My name is Sophia Guevara, MLIS, MPA. I am a co-chair for the Social Network Analysis Topical Interest Group at the American Evaluation Association. My co-writer is Simon Geletta, who was a past program chair of the SNA TIG. Simon is a professor of public health at the Des Moines University.
In this post we would like to introduce a software called “ORA”. ORA is an extremely flexible network analysis tool that is ideal for creating, manipulating and analyzing networks and network structure from data that are stored in a number of different ways and formats (e.g., as a set of relational tables stored in a database or in a spreadsheet, as an n-dimensional matrix etc.) It allows visual as well as statistical analysis capabilities on both static social networks and dynamic social networks that can vary over time and/or space.
ORA is versatile, as it is a “multi-platform” toolkit that can operate either in stand-alone mode, or as a service “plug-in” within a web architecture. With both a GUI version and batch mode version of ORA, it is noteworthy to mention that the batch mode version has been used with networks with 106 nodes. ORA supports high dimensional network data (or “meta-network” data), including data that represent spatiotemporally dynamic network structure. Hence, while most SNA tools are capable of mapping single-mode or two-mode networks, ORA can handle n-mode networks – this makes it ideal for measuring and understanding network changes over time or through space.
A second powerful feature is its ability to visualize geo-spatial networks. The ESRI proprietary geographic “shape” file can be used together with network data to visualize relationships between entities over geographic space. Further, ORA outputs can also be export to Google Earth, or to KML files, thus enabling interoperation with third-party tools.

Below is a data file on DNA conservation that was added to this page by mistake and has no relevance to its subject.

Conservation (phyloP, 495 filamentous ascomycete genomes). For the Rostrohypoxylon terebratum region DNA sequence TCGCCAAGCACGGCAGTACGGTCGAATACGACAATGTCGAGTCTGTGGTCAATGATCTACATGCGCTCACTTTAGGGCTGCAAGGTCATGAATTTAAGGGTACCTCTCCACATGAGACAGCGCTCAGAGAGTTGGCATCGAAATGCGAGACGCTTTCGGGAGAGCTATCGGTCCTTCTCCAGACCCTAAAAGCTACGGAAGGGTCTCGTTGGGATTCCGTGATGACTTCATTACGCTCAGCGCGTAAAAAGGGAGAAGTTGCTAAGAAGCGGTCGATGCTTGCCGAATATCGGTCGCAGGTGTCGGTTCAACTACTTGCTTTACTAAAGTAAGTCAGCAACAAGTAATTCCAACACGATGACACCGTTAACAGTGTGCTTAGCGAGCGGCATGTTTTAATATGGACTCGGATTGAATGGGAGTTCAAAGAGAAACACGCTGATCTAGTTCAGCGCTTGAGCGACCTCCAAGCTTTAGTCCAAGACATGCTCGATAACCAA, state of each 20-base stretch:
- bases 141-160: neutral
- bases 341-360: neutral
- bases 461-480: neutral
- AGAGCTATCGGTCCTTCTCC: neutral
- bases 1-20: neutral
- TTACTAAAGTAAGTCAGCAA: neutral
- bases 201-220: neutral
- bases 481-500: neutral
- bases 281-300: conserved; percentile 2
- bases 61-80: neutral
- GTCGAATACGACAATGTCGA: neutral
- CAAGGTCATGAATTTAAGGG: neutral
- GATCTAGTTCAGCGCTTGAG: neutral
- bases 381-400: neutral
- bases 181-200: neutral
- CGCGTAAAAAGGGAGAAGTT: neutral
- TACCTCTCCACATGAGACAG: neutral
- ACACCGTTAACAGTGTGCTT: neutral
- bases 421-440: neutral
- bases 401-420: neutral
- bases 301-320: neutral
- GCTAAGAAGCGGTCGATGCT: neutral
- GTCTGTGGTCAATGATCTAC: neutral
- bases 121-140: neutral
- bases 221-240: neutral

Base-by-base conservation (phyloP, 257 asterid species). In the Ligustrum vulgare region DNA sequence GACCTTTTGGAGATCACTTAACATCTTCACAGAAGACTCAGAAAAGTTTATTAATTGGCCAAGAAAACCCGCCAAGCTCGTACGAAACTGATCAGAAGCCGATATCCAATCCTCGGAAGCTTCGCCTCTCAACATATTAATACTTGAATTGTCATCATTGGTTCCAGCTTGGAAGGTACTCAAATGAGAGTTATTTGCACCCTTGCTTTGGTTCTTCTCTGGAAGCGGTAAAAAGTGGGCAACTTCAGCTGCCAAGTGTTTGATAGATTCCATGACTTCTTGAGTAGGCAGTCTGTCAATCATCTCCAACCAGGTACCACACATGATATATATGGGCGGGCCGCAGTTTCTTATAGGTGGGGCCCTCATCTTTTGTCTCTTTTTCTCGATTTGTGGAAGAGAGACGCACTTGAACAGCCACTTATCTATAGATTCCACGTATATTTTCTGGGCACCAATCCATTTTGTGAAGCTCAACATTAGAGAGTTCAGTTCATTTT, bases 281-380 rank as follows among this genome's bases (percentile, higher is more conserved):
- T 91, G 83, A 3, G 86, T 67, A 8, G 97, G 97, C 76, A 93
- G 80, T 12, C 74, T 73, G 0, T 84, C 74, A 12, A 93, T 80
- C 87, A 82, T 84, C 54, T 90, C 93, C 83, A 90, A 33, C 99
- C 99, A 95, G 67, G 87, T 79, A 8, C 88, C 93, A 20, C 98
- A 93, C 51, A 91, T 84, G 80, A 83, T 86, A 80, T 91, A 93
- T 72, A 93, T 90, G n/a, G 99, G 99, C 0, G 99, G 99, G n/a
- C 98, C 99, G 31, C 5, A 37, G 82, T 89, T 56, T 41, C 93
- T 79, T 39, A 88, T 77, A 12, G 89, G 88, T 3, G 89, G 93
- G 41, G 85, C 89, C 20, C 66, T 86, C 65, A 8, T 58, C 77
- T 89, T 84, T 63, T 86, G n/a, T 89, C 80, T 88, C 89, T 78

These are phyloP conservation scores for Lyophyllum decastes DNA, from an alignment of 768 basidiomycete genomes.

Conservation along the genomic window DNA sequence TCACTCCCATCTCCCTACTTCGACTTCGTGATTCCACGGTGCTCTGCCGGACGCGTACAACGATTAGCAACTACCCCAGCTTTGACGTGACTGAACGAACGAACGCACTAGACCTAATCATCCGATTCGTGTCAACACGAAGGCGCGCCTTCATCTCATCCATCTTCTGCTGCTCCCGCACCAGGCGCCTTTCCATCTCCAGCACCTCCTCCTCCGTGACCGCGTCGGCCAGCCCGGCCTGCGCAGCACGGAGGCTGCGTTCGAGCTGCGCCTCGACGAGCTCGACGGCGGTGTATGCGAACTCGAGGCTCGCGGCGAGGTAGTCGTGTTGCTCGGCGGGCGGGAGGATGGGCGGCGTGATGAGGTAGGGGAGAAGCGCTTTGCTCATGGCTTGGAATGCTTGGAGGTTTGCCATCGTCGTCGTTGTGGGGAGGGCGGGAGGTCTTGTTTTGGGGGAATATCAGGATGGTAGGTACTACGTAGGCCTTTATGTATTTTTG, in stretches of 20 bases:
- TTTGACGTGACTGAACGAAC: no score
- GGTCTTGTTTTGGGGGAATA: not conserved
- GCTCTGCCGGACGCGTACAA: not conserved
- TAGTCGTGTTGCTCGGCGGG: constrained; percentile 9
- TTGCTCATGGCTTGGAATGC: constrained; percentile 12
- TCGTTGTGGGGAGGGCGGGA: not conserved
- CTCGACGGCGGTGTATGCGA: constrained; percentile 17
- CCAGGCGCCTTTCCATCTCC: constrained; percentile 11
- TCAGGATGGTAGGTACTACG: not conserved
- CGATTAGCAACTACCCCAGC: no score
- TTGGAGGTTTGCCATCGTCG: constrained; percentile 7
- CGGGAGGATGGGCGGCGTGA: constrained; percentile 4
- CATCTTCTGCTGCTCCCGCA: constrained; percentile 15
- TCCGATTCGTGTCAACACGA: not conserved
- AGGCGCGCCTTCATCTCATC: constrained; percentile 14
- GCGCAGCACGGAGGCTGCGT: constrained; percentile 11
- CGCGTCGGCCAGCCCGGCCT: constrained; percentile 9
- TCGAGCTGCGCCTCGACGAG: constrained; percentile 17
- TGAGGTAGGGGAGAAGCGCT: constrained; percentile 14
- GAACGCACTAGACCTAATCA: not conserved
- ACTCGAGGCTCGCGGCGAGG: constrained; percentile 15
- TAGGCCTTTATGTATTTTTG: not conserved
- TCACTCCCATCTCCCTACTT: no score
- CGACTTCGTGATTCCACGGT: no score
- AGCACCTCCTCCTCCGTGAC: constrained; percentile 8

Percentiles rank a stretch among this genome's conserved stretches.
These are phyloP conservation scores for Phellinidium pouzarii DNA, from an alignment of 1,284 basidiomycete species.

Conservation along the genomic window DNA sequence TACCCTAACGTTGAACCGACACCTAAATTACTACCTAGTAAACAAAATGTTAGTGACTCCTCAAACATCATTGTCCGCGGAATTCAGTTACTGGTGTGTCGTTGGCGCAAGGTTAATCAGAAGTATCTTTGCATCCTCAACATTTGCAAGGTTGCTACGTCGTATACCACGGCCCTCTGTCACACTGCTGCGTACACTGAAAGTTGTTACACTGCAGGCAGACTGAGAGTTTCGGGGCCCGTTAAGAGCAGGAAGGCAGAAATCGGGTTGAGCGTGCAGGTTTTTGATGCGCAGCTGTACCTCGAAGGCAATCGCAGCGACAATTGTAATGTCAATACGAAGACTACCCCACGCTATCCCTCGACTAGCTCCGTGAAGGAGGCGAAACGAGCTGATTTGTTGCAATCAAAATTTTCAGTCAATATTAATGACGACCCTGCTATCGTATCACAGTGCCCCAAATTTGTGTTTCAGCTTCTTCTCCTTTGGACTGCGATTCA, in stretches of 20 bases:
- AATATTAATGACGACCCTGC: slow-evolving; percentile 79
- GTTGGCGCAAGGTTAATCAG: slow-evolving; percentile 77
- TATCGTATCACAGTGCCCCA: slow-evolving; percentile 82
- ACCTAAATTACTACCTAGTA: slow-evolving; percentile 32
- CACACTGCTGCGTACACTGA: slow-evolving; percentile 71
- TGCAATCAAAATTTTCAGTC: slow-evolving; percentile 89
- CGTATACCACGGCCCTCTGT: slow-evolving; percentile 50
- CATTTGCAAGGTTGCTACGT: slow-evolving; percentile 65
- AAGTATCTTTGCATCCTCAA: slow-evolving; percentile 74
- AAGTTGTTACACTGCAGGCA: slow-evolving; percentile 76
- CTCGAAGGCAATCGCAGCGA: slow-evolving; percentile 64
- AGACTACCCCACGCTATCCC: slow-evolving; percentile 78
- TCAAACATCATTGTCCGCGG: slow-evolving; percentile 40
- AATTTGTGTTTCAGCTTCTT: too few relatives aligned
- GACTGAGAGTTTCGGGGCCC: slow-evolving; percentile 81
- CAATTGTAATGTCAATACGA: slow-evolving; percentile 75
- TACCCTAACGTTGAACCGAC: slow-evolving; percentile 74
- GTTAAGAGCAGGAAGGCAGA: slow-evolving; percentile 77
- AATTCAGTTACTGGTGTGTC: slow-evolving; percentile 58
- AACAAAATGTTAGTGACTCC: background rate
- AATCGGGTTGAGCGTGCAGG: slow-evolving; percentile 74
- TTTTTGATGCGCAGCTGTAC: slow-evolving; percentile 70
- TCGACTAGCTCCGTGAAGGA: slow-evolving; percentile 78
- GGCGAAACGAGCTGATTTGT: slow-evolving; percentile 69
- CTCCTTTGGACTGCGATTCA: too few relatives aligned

Finally, ORA is interoperable with a number of other SNA tools such as Pajek and UCINET. Further, its output can be consumed by a wide range of applications because they can be made to conform to CSV, TSV, XML, JSON and similar standards.
According to the Center for Computational Analysis of Social and Organizational Systems (CASOS) website, there is ORA-LITE which is limited to 2,000 nodes and a Pro version with no node limit available at Netanomics.com. The Netanomics.com site invites visitors to access an article published in The Economist in 2015 that mentions the use of this software.
Rad Resource: ORA Google Group https://groups.google.com/forum/#!forum/ora-google-group
This Google Group provides information for those interested in “network science and network science tools”. You can find more information on the page about training and purchasing tools.
The American Evaluation Association is celebrating Social Network Analysis TIG Week with our colleagues in the Social Network Analysis Topical Interest Group. The contributions all this week to aea365 come from our SNA TIG members. Do you have questions, concerns, kudos, or content to extend this aea365 contribution? Please add them in the comments section for this post on the aea365 webpage so that we may enrich our community of practice. Would you like to submit an aea365 Tip? Please send a note of interest to email@example.com. aea365 is sponsored by the American Evaluation Association and provides a Tip-a-Day by and for evaluators.